This is a trivet that I got at the same rummage sale I posted about elsewhere; like my pincushion, it was only 10 cents. Look at all the handiwork that went into this! I'm glad it found a home with me because I can really appreciate its true value.

Friday, July 20, 2007

Knitting/Crocheting Needle Case #3

Elsewhere I have written about the many crafting adventures I've gone on with my sisters-in-law, Ashlee and Ginny. I've also posted about making knitting needle/crochet hook cases. So today I present to you Ashlee's birthday gift (Happy Belated Birthday, Ashlee- I didn't want to post until after you'd received the present in the mail!) I used coordinating fabrics in pink, blue, green and brown for this case, unlike the green and blue cases I made before. I hope Ashlee likes it and makes good use of it. Note: it appears crooked in the photo below but it's not. :)

Thursday, July 19, 2007

O.P.P.: Other People's Pincushions

So, to continue with a discussion of my latest obsession, pincushions, I present to you yet another blog about OPP (yeah, you know me...): Other People's Pincushions. But I found a couple of other bloggers as interested in them as I am, so I feel justified in continuing to blather on about them.

The pincushion pictured above (and below) is one I found at a rummage sale and blogged about a few days ago. I have yet to figure out exactly how it was made (or how you would insert a measuring tape into the middle, as my mom says she learned to do in middle school), but I did find a really good online tutorial for making a bottlecap pincushion.

And for those of you who remember the 1991 Naughty by Nature hit, I give it to you in all its YouTube glory. Look for the Queen Latifah cameo about halfway through:

Wednesday, July 18, 2007

Business Card Holder

I bought a business card holder at a garage sale last week. It was nothing special when I got it-- had a black faux crocodile skin covering it that didn't really appeal to my sense of aesthetics. But a little fabric from my vintage fabric mother lode , some glue and some plastic covering made this into a holder worthy of my Craft Buff business cards. (Lest you worry about my sanity-- given that I do not craft for a living-- let me clarify that I got them free of charge and I mostly use them when I'm giving a handcrafted item to a friend or family member!)

Tuesday, July 17, 2007

Ithaca: Baby Hat & Washcloth and Cat Toy

We went for a quick jaunt down to Ithaca, NY this weekend to visit two great friends.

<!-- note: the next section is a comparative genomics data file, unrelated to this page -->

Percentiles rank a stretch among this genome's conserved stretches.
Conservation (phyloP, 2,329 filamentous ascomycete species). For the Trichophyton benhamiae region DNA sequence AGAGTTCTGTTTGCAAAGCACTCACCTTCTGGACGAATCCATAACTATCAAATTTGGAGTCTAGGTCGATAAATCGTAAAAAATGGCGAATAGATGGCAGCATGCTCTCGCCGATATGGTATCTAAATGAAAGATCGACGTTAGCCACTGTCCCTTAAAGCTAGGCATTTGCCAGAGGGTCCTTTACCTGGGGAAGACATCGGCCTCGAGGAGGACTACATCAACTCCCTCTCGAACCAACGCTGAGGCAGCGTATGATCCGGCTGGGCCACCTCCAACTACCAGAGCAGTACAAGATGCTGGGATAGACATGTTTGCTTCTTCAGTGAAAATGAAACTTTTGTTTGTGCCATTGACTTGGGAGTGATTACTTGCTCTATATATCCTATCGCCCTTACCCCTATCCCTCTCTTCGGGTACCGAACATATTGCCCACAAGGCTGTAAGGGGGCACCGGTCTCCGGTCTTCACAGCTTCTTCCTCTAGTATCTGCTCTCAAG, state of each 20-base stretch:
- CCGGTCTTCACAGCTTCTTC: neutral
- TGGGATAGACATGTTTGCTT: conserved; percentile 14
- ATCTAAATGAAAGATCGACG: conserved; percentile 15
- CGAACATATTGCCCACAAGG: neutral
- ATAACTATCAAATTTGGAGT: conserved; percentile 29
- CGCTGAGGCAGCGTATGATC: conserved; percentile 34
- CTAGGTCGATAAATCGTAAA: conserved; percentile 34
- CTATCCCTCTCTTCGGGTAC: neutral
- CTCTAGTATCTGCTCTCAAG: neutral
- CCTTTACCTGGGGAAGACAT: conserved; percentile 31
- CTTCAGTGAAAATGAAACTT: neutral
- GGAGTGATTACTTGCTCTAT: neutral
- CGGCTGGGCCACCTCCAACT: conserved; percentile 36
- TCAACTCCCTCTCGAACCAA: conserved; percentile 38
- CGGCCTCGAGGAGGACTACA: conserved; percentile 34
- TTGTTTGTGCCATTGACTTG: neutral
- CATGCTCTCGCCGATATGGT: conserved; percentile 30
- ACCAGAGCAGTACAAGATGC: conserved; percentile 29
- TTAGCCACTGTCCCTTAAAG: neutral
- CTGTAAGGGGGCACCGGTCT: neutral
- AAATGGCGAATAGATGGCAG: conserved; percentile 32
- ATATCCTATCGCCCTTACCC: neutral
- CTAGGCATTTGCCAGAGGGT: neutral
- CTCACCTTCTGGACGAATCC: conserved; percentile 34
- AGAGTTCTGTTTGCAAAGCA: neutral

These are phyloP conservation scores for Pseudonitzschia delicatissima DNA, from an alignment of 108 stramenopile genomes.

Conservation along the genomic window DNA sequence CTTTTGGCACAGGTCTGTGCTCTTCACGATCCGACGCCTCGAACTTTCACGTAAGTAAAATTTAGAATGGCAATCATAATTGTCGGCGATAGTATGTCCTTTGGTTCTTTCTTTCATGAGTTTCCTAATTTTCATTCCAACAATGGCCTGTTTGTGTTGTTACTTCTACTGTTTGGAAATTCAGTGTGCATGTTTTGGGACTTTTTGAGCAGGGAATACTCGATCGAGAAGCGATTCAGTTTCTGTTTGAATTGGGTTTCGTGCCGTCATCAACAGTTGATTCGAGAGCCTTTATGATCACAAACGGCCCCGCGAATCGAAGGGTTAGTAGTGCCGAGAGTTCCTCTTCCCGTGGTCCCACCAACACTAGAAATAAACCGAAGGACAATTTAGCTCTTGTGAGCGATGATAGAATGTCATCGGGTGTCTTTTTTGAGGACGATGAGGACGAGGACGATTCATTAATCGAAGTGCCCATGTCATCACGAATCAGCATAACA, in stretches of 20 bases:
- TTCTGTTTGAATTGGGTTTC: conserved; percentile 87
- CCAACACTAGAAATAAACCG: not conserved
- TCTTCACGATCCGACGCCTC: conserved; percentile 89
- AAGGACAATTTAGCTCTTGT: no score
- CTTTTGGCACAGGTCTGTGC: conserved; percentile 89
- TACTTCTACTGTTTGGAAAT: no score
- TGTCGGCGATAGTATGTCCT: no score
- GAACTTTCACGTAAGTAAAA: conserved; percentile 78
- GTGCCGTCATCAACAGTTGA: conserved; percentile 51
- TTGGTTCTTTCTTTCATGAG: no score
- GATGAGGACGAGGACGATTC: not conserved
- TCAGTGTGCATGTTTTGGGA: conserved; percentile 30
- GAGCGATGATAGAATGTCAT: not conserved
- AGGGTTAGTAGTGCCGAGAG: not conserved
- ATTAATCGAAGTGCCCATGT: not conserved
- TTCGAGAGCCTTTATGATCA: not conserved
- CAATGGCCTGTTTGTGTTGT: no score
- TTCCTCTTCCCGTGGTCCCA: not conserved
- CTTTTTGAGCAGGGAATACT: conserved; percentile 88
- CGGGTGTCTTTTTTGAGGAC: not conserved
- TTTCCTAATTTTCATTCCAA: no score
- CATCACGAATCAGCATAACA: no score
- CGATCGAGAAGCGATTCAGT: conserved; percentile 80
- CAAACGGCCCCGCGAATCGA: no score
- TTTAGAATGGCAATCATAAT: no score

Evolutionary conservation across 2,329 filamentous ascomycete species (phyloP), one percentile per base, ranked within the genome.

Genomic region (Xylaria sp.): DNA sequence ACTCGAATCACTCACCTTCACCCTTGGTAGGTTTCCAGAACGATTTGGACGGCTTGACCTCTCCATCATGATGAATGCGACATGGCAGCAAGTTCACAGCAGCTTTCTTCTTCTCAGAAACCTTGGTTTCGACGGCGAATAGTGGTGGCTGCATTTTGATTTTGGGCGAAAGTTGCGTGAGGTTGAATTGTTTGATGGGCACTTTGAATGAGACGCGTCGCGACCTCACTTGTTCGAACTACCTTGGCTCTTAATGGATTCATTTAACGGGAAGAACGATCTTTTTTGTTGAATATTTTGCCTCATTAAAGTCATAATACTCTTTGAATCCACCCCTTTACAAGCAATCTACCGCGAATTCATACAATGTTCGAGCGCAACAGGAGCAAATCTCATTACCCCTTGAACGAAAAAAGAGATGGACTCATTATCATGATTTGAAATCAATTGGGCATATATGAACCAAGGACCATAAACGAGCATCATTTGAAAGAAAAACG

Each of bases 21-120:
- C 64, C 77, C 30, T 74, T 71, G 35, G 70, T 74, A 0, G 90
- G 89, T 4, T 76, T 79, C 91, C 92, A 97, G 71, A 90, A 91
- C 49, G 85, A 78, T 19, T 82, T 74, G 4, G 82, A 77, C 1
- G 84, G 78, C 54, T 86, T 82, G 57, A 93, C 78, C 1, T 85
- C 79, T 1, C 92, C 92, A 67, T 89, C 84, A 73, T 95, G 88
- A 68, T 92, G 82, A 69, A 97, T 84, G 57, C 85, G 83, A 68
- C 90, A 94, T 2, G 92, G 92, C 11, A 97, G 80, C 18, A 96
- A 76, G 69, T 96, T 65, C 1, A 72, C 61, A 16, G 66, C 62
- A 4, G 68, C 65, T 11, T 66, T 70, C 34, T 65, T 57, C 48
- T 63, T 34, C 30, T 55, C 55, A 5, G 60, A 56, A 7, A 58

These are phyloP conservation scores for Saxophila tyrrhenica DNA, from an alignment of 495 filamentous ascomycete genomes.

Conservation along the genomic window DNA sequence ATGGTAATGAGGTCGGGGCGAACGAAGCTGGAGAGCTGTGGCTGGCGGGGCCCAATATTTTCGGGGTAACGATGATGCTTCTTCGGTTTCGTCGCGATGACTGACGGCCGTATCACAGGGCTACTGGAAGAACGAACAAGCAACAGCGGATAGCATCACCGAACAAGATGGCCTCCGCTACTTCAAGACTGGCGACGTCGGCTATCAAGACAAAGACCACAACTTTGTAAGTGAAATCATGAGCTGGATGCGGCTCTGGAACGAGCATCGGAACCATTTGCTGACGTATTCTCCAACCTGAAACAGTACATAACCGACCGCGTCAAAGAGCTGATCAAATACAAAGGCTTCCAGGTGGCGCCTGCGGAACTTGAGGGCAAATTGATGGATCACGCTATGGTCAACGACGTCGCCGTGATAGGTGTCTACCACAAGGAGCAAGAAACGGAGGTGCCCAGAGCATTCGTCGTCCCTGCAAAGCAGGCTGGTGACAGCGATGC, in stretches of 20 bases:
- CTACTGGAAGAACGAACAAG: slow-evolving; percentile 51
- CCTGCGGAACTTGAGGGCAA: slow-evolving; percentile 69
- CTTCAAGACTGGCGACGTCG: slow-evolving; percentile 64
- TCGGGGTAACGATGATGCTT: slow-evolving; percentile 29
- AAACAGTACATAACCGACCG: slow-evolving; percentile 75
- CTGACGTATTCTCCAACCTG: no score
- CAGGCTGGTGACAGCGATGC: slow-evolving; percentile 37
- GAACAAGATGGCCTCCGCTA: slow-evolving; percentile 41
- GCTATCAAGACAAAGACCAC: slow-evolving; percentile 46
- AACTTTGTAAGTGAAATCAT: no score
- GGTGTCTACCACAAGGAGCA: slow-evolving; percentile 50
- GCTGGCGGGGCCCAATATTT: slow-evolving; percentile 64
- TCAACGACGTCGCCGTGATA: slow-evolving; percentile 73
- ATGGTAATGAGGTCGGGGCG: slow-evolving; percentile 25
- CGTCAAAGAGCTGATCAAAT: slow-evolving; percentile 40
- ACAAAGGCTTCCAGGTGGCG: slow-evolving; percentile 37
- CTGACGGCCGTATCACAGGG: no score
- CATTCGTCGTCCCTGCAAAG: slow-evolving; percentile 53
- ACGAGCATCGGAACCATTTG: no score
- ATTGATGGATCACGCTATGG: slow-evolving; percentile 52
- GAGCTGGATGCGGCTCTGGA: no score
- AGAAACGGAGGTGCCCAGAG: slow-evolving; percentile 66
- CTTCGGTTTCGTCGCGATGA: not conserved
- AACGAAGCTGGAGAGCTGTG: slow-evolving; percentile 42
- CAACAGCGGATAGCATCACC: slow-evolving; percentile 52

Nansa, an amazing friend from Mongolia who is a transplant to Trumansburg, NY:

And Alicia, a fellow Oberlin grad who is an inspirational activist and excellent friend (she even gave us her bedroom and slept in the living room):

While in Ithaca, I picked up some cotton-blend yarn at Homespun Boutique to crochet a baby hat and washcloth for John's cousin Marc's impending arrival:

I made these both on the drive home, and I had a little bit of leftover yarn, so I decided to make Meowzle a birthday present. As it turns out, however, his sister Mochi is much more interested in the toy than he is (and yes, those are my toes in the photo-- it's hard to get a good cat action shot!):

Monday, July 16, 2007

Happy Birthday Meowzle

Today my infamous cat Meowzle turns three. He is infamous because he has been diagnosed with "human-directed aggression" towards some people (like my unfortunate sister). But I love him nonetheless, and want to share this photo of a needle-felted likeness that I made a while back:

And so that I don't seem cat-obsessed in this post, I'd also like to wish a very happy birthday to my wonderful step-mother-in-law Joan, who happens to share a birthday with Meowzle. :)

Saturday, July 14, 2007

Wedding Centerpieces and Table Coverings

This post is a 2-for-1 since I won't be able to post tomorrow. I wanted a picture of both the table coverings and the centerpieces we used for the tables at our wedding, and this shows them both.

I got this cool skull fabric for 90% off retail price at a fabric shop that was going out of business. I bought 15 yards of it at a whopping 50 cents per yard-- a total of $7.50 for enough skull fabric to make coverings for 15 tables. I also bought tons of fringe at the same store, which was a bit more expensive because I needed massive amounts, but at 90% off I still only wound up spending about $30 for all of it. I cut the fabric down to size and then simply sewed, and sewed, and sewed on fringe. For $2.50 each, I think they added a bit of spooky flair to the tables. This one looks a bit wrinkled on the table but I think it just got messed up as someone walked by because they generally laid flat.